On Russia in World Affairs

Adieu, the People's Republics of Novorossiya!

May 27, 2014
Yesterday, the people of Ukraine have elected a new president. A billionaire, Petro Poroshenko, has a host of daunting tasks at hand. Amid the Kremlin's belligerent policy towards Kiev, Poroshenko has to modernize the economy, diversify Ukraine's gas supplies, quell the separatist rebellions, and integrate the country into the European Union. Fortunately, at least one of these tasks can almost be crossed off the list. The president elect has vowed to pay his first visit to the separatist region of Donetsk, where having failed to derange Ukrainian elections in the region, the separatists did not pass the legitimacy test. I will suggest in what follows that Poroshenko's visit will only underscore the separatists' defeat: hence the efforts of the latter to prevent the president's appearance in the East. 
Writing in their seminal book on democratic consolidation in 1996, Juan Linz and Alfred Stepan noted: "A further complication for democracy and occassionally even for interstate peace arises when a large minority in a country is, or could be, considered by a neighboring state as an irredenta ... However it starts, when irredentist politics become dominant they represent a serious strain on democracy in both the external 'homeland' of the minority and the neighboring nation-building state." In the Ukrainian context, irredentist politics is running out of steam. 
Instead of creating stable and inclusive governance, the People's republics of Donetsk and Luhansk have turned into anarchy camps run by former convicts and other shady figures. In its essence, the separatists' strategy boils down to the following components: terrorizing the populace and appealing to Russia. But even the Kremlin is getting weary of the separatist movements in Eastern Ukraine, with Putin himself showing timid support for the rebels. Without external support, separatist enclaves will disintegrate and terror will cease. This is what the leaders of self-proclaimed republics are most afraid of.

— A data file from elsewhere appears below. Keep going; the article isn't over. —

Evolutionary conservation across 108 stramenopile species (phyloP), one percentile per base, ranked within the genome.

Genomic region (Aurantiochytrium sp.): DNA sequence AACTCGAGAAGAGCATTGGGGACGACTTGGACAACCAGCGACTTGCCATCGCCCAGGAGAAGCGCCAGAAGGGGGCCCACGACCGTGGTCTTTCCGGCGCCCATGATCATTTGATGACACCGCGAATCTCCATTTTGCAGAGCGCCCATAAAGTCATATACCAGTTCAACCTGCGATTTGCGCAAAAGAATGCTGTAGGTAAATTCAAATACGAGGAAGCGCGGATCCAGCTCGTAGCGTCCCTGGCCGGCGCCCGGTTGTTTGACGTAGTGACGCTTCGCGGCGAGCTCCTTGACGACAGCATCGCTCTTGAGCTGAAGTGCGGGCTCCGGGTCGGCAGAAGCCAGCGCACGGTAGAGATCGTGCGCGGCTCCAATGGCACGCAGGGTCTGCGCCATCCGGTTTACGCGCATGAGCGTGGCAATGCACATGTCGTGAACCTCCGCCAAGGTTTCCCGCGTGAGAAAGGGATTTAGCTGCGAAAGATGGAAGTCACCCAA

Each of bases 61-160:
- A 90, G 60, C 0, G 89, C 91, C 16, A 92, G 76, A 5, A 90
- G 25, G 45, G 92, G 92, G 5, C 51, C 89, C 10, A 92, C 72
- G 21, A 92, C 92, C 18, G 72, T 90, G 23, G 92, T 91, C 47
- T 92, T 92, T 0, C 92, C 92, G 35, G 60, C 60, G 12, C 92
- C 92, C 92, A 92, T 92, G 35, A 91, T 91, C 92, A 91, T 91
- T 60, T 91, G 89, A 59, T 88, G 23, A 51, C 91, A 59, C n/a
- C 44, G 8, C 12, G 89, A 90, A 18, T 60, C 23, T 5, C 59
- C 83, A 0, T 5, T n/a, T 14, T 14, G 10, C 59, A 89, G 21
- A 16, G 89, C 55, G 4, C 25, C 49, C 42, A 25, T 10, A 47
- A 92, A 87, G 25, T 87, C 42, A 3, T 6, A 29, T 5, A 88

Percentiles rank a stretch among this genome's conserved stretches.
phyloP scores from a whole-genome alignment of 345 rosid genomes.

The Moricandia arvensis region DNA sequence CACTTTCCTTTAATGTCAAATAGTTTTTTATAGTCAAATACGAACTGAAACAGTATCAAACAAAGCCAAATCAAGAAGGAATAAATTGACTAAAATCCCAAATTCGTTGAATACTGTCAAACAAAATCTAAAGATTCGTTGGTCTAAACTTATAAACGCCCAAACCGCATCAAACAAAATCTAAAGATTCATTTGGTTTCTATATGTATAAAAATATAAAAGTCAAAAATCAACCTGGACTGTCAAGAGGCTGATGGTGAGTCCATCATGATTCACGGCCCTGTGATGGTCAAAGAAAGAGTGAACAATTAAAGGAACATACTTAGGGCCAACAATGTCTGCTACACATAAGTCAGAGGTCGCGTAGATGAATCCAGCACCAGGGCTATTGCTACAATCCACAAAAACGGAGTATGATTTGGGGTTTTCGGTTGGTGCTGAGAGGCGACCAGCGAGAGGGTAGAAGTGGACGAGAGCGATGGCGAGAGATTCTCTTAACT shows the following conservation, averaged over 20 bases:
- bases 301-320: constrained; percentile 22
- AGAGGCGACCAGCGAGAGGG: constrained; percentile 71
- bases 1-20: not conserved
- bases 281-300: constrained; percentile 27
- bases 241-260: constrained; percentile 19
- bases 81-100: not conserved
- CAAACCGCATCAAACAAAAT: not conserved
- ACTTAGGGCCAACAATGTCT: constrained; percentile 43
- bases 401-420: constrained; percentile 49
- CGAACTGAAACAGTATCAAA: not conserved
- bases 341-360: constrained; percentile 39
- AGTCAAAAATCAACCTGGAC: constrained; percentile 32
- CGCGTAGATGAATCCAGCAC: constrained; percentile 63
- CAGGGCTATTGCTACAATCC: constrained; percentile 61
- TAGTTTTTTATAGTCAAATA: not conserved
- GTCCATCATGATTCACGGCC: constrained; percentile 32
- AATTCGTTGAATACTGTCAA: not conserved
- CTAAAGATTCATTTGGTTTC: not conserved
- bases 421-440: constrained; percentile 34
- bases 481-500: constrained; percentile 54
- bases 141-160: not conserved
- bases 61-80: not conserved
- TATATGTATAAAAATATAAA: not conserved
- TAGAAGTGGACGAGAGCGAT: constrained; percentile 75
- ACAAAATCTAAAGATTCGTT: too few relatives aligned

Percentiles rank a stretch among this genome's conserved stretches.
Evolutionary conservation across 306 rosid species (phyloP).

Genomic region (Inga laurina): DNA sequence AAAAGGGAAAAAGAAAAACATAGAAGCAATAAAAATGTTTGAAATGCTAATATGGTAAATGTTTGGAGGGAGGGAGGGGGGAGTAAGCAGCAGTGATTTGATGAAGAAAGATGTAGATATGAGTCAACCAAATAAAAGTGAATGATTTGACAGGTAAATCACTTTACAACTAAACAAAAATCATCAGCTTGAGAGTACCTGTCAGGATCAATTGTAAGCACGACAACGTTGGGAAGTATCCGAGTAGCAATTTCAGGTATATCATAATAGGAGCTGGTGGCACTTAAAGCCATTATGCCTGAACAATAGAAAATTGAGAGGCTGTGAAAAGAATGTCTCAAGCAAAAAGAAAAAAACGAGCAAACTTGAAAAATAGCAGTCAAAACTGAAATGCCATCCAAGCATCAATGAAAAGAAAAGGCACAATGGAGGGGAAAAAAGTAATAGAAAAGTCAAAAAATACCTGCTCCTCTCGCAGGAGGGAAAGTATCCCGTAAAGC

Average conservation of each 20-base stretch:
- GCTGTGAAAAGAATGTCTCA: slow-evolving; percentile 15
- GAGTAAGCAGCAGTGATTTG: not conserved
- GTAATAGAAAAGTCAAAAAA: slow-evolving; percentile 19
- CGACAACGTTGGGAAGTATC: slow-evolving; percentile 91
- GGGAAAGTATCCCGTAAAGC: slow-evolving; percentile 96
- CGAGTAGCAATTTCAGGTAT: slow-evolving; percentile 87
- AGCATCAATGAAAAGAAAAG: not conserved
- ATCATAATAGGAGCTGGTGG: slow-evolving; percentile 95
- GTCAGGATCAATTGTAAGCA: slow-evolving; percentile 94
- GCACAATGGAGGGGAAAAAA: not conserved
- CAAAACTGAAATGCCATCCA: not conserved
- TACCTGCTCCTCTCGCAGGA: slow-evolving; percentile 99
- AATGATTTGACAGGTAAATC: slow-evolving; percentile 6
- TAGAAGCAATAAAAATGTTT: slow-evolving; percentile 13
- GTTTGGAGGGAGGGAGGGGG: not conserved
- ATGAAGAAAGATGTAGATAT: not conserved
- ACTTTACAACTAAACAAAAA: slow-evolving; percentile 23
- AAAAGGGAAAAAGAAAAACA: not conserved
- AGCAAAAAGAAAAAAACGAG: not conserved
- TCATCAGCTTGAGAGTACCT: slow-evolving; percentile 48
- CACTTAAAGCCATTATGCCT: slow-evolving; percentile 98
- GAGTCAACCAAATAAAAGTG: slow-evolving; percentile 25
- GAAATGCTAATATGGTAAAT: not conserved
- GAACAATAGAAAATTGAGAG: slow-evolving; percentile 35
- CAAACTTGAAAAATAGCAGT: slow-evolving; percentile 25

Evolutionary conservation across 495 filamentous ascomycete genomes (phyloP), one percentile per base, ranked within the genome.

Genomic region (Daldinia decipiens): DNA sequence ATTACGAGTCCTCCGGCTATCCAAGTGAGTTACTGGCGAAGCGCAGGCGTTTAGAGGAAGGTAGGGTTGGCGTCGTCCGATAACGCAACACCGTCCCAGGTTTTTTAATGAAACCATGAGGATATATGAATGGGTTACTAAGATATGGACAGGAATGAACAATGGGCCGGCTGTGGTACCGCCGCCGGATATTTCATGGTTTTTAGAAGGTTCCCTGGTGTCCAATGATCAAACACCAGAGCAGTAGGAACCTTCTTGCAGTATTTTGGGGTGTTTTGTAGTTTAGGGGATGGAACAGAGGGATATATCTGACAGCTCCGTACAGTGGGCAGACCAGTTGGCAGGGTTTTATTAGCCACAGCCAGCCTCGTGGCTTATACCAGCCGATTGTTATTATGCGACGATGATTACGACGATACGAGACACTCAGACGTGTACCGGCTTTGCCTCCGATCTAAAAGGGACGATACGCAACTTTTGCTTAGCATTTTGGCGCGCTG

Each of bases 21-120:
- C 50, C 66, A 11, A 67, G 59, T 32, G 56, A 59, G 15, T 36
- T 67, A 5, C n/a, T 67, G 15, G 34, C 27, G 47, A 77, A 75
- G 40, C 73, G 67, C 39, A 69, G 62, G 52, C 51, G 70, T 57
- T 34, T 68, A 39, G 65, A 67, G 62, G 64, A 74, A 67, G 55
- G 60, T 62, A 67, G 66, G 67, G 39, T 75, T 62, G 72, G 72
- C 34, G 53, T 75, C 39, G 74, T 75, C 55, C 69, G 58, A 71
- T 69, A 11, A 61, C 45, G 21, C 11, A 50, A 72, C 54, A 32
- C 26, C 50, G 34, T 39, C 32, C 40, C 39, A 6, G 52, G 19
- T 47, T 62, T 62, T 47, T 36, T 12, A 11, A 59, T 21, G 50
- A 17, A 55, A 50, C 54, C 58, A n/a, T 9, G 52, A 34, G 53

Russia's president, Vladimir Putin, has a difficult choice to make. By stopping to fund the separatists, Putin will lose his influence on Ukraine, which is decidedly oriented towards Europe, and the Novorossiya project will finally come to naught. On the other hand, by continuing to support the rebels, the Kremlin will waste a lot of oil and tax-payers' money and further intensify Moscow's already inflamed relations with the West. One thing is clear however: as soon as Putin decides that there is no rationale in keeping the separatist leaders afloat, Ukraine will be able to begin its path to democratization anew. In light of positive political dynamics in the country, there is every reason to believe that illegitimate separatism will not stand for long. So let's bid adieu to the People's republics!
Linz, J., and Alfred Stepan (1996). Problems of Democratic Transition and Consolidation. The Johns Hopkins University Press.
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